To eat foods that stand up to these North Star tests is the best strategy to assure that we are eating within our evolutionary norm and walking within our biological footprint.

 

Modern foods in an evolutionary context.  Experts mark the start of homo sapiens at perhaps 40,000 B.C., so for almost 42,000 years our ancestors lived by the seasons; ate foods that were local and seasonal; and, consumed whole foods, first those caught or foraged, later adding more varieties that were cultivated on the farm and prepared in a traditional kitchen.

 

It has only been in the last century or so, with the development of the light bulb and electricity, the exodus to cities, women joining the labor force in great numbers, and the creation of convenient, commercially-prepared foods that we have strayed from the  traditional lifestyle and dietary patterns that for centuries set our biorhythms, metabolism, and digestion/assimilation.

 

Today, the food industry and we as consumers rely on refined food ingredients because they are cheap and have a long shelf life.  But these, which include sugar, refined flour, and refined vegetable oils, are inflammatory and foster chronic disease.  Have you ever stopped to think what we are doing to our bodies when we consume foods with a long shelf life—foods that do not/cannot go rancid? If bacteria in the local environment cannot break down these foods, how can we expect our digestive system, which is designed to break up and assimilate whole foods from nature, be expected to do so?

 

I have to wonder if the current prevalence of allergies, wheat intolerance, hyperactivity, and psychological and emotional issues is not related to our modern diet that so often centers on these long-shelf-life processed foods.   It is a known fact that sugar, high fructose corn syrup, and refined flour feed bad bacteria in the gut and fuel inflammation, while refined vegetables oils upset metabolism and also foster inflammation and chronic disease.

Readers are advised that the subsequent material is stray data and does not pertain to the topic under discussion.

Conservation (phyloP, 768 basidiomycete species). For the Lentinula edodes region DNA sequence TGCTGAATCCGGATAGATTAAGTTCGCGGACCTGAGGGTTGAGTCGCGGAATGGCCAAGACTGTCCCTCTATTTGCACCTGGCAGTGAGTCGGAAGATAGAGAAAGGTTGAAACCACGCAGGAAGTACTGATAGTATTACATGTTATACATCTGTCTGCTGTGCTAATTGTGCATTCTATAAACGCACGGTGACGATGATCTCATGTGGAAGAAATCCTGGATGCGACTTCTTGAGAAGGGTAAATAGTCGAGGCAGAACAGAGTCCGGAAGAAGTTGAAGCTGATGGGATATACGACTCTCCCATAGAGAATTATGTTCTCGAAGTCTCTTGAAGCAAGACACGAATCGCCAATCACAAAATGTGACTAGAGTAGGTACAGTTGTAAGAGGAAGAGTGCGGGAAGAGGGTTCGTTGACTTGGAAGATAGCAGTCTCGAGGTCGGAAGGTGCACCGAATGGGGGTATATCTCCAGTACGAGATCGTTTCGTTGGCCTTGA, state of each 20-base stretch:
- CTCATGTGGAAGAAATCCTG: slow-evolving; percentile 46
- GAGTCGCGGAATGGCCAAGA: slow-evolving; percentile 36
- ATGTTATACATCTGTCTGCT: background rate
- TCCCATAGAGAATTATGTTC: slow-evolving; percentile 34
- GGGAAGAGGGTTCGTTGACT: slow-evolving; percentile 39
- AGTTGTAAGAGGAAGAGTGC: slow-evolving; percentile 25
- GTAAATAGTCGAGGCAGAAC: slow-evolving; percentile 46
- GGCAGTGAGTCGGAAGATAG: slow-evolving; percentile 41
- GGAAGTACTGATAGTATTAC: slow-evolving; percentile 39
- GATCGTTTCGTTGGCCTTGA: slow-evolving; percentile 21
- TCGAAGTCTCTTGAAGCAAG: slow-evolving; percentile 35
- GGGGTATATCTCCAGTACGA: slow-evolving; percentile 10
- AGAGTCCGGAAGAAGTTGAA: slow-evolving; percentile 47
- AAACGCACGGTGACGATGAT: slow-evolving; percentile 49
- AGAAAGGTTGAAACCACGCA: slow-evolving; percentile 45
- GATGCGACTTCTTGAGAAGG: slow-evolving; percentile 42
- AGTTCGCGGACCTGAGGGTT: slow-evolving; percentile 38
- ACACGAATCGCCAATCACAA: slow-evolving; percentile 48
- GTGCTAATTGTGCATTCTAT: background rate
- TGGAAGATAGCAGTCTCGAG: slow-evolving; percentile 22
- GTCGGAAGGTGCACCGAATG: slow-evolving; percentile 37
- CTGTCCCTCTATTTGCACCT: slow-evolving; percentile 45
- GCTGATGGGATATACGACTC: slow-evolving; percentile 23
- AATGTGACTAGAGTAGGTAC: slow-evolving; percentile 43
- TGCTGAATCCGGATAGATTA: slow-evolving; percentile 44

With a host of gut-related ills plaguing our society today, many of which we treat with antibiotics, we might take away a cautionary lesson from the modern, commercial cattle industry.  Feedlot cattle tell us a lot about what happens when we eat outside our evolutionary footprint:   Cattle that are moved from traditional pasture grazing into crowded feed lots where they are fed GMO corn require a steady stream of antibiotics to keep them standing, and hardly long enough to fatten for slaughter.

 

The “Big Three” Ingredients in Modern Foods that Dominate our Modern Diet and Push Us Beyond Our Evolutionary Norm

 

With the thousands of refined, denatured and chemical food ingredients used by the food industry to make foods exciting, attractive, and “timeless,” our North Star list of verboten foods would be long, indeed.  So, let’s focus just on the Big Three—sugar; refined flour; and refined vegetable oils.  These three ingredient dominate the convenience, processed foods sold today.

 

  • Sugar does indeed have a long history, but it was never widely used nor a major component of traditional diets.   A product of tropical environments, it was geographically out-of reach for most and also too expensive to produce.  To extract pure crystals of sugar, the chemical C6H12O6,, from the cane’s tough network of fiber, water, and minerals, required massive manpower and capital equipment.

 

From the way nature packaged sugar inside its tough husk of cane, we can guess this was a natural, inherent safeguard for overindulgence:  More than a foot of sugar cane is required to produce one small tablespoon of sugar.  So, in its natural form, we would be hard pressed to consume a tablespoon of sugar in one sitting.

 

Yet, in its denatured, concentrated crystal form, the food industry makes it easy for us to rather thoughtlessly consume the equivalent of a foot of sugar cane over breakfast, or our morning coffee break, or just about any time we grab a snack.   Take the time to read the early histories of sugar that describe the process, slave labor, necessary equipment, and the lives lost and you will come away with a real sense of how unnatural a product sugar, in its pure crystal chemical form which is now cheap and widely available, really is.